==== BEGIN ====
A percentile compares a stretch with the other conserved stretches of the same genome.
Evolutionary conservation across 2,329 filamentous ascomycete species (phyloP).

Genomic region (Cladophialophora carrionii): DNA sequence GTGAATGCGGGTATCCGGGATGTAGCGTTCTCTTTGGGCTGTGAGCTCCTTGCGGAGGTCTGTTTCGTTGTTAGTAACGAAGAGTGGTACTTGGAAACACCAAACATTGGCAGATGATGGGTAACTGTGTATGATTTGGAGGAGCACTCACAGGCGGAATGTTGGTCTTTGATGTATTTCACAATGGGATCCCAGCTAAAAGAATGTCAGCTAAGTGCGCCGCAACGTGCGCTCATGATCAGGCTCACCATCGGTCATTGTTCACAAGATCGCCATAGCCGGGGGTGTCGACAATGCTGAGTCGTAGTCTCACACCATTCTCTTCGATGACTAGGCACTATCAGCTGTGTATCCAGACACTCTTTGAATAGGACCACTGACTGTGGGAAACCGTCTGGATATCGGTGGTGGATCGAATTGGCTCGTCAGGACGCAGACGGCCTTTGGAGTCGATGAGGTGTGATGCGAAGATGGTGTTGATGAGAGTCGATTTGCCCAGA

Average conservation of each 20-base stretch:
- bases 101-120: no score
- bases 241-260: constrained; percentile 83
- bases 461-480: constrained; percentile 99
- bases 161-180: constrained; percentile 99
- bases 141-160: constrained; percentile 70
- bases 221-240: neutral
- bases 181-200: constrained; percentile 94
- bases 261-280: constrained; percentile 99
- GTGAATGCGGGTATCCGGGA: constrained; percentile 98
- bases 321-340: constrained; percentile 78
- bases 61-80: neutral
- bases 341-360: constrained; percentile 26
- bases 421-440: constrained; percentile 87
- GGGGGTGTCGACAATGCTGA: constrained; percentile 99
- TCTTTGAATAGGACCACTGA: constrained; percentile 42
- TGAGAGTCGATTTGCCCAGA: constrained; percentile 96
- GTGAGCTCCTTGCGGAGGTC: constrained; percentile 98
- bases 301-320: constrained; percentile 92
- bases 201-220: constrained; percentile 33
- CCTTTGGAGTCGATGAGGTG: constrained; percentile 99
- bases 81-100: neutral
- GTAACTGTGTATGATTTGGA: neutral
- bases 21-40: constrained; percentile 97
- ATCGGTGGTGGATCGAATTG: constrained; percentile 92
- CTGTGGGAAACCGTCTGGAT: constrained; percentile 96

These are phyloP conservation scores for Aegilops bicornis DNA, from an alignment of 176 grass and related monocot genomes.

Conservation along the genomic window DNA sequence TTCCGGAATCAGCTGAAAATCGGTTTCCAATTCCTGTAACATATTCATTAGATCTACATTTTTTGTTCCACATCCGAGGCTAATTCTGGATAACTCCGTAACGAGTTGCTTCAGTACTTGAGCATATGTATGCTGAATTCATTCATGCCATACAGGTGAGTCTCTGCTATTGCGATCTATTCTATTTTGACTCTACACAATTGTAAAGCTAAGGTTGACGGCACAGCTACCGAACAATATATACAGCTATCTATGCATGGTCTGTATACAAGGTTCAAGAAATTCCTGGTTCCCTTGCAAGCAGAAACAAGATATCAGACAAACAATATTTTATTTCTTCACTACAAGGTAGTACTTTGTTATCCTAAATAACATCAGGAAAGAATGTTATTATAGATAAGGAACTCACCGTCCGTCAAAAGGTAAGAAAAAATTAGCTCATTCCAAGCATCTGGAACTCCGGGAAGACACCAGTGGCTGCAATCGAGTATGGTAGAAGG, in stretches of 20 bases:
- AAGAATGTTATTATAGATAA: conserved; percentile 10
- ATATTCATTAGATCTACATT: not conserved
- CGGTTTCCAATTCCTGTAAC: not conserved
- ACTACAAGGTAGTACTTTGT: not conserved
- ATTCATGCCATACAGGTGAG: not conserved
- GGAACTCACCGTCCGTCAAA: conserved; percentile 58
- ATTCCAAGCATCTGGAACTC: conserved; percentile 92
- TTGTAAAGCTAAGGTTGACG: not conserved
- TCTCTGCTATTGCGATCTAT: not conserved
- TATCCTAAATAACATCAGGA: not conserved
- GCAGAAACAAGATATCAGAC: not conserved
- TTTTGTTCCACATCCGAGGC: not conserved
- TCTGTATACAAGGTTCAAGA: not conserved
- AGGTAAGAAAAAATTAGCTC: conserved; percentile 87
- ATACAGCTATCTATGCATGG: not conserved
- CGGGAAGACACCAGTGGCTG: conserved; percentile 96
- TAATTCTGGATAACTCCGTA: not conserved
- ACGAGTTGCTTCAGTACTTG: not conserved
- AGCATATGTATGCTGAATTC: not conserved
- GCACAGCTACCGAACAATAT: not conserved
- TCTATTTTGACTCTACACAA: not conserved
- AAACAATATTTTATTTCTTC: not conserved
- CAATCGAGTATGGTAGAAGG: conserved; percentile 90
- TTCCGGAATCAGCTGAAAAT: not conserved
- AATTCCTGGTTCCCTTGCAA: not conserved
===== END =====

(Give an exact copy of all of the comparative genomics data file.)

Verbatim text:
A percentile compares a stretch with the other conserved stretches of the same genome.
Evolutionary conservation across 2,329 filamentous ascomycete species (phyloP).

Genomic region (Cladophialophora carrionii): DNA sequence GTGAATGCGGGTATCCGGGATGTAGCGTTCTCTTTGGGCTGTGAGCTCCTTGCGGAGGTCTGTTTCGTTGTTAGTAACGAAGAGTGGTACTTGGAAACACCAAACATTGGCAGATGATGGGTAACTGTGTATGATTTGGAGGAGCACTCACAGGCGGAATGTTGGTCTTTGATGTATTTCACAATGGGATCCCAGCTAAAAGAATGTCAGCTAAGTGCGCCGCAACGTGCGCTCATGATCAGGCTCACCATCGGTCATTGTTCACAAGATCGCCATAGCCGGGGGTGTCGACAATGCTGAGTCGTAGTCTCACACCATTCTCTTCGATGACTAGGCACTATCAGCTGTGTATCCAGACACTCTTTGAATAGGACCACTGACTGTGGGAAACCGTCTGGATATCGGTGGTGGATCGAATTGGCTCGTCAGGACGCAGACGGCCTTTGGAGTCGATGAGGTGTGATGCGAAGATGGTGTTGATGAGAGTCGATTTGCCCAGA

Average conservation of each 20-base stretch:
- bases 101-120: no score
- bases 241-260: constrained; percentile 83
- bases 461-480: constrained; percentile 99
- bases 161-180: constrained; percentile 99
- bases 141-160: constrained; percentile 70
- bases 221-240: neutral
- bases 181-200: constrained; percentile 94
- bases 261-280: constrained; percentile 99
- GTGAATGCGGGTATCCGGGA: constrained; percentile 98
- bases 321-340: constrained; percentile 78
- bases 61-80: neutral
- bases 341-360: constrained; percentile 26
- bases 421-440: constrained; percentile 87
- GGGGGTGTCGACAATGCTGA: constrained; percentile 99
- TCTTTGAATAGGACCACTGA: constrained; percentile 42
- TGAGAGTCGATTTGCCCAGA: constrained; percentile 96
- GTGAGCTCCTTGCGGAGGTC: constrained; percentile 98
- bases 301-320: constrained; percentile 92
- bases 201-220: constrained; percentile 33
- CCTTTGGAGTCGATGAGGTG: constrained; percentile 99
- bases 81-100: neutral
- GTAACTGTGTATGATTTGGA: neutral
- bases 21-40: constrained; percentile 97
- ATCGGTGGTGGATCGAATTG: constrained; percentile 92
- CTGTGGGAAACCGTCTGGAT: constrained; percentile 96

These are phyloP conservation scores for Aegilops bicornis DNA, from an alignment of 176 grass and related monocot genomes.

Conservation along the genomic window DNA sequence TTCCGGAATCAGCTGAAAATCGGTTTCCAATTCCTGTAACATATTCATTAGATCTACATTTTTTGTTCCACATCCGAGGCTAATTCTGGATAACTCCGTAACGAGTTGCTTCAGTACTTGAGCATATGTATGCTGAATTCATTCATGCCATACAGGTGAGTCTCTGCTATTGCGATCTATTCTATTTTGACTCTACACAATTGTAAAGCTAAGGTTGACGGCACAGCTACCGAACAATATATACAGCTATCTATGCATGGTCTGTATACAAGGTTCAAGAAATTCCTGGTTCCCTTGCAAGCAGAAACAAGATATCAGACAAACAATATTTTATTTCTTCACTACAAGGTAGTACTTTGTTATCCTAAATAACATCAGGAAAGAATGTTATTATAGATAAGGAACTCACCGTCCGTCAAAAGGTAAGAAAAAATTAGCTCATTCCAAGCATCTGGAACTCCGGGAAGACACCAGTGGCTGCAATCGAGTATGGTAGAAGG, in stretches of 20 bases:
- AAGAATGTTATTATAGATAA: conserved; percentile 10
- ATATTCATTAGATCTACATT: not conserved
- CGGTTTCCAATTCCTGTAAC: not conserved
- ACTACAAGGTAGTACTTTGT: not conserved
- ATTCATGCCATACAGGTGAG: not conserved
- GGAACTCACCGTCCGTCAAA: conserved; percentile 58
- ATTCCAAGCATCTGGAACTC: conserved; percentile 92
- TTGTAAAGCTAAGGTTGACG: not conserved
- TCTCTGCTATTGCGATCTAT: not conserved
- TATCCTAAATAACATCAGGA: not conserved
- GCAGAAACAAGATATCAGAC: not conserved
- TTTTGTTCCACATCCGAGGC: not conserved
- TCTGTATACAAGGTTCAAGA: not conserved
- AGGTAAGAAAAAATTAGCTC: conserved; percentile 87
- ATACAGCTATCTATGCATGG: not conserved
- CGGGAAGACACCAGTGGCTG: conserved; percentile 96
- TAATTCTGGATAACTCCGTA: not conserved
- ACGAGTTGCTTCAGTACTTG: not conserved
- AGCATATGTATGCTGAATTC: not conserved
- GCACAGCTACCGAACAATAT: not conserved
- TCTATTTTGACTCTACACAA: not conserved
- AAACAATATTTTATTTCTTC: not conserved
- CAATCGAGTATGGTAGAAGG: conserved; percentile 90
- TTCCGGAATCAGCTGAAAAT: not conserved
- AATTCCTGGTTCCCTTGCAA: not conserved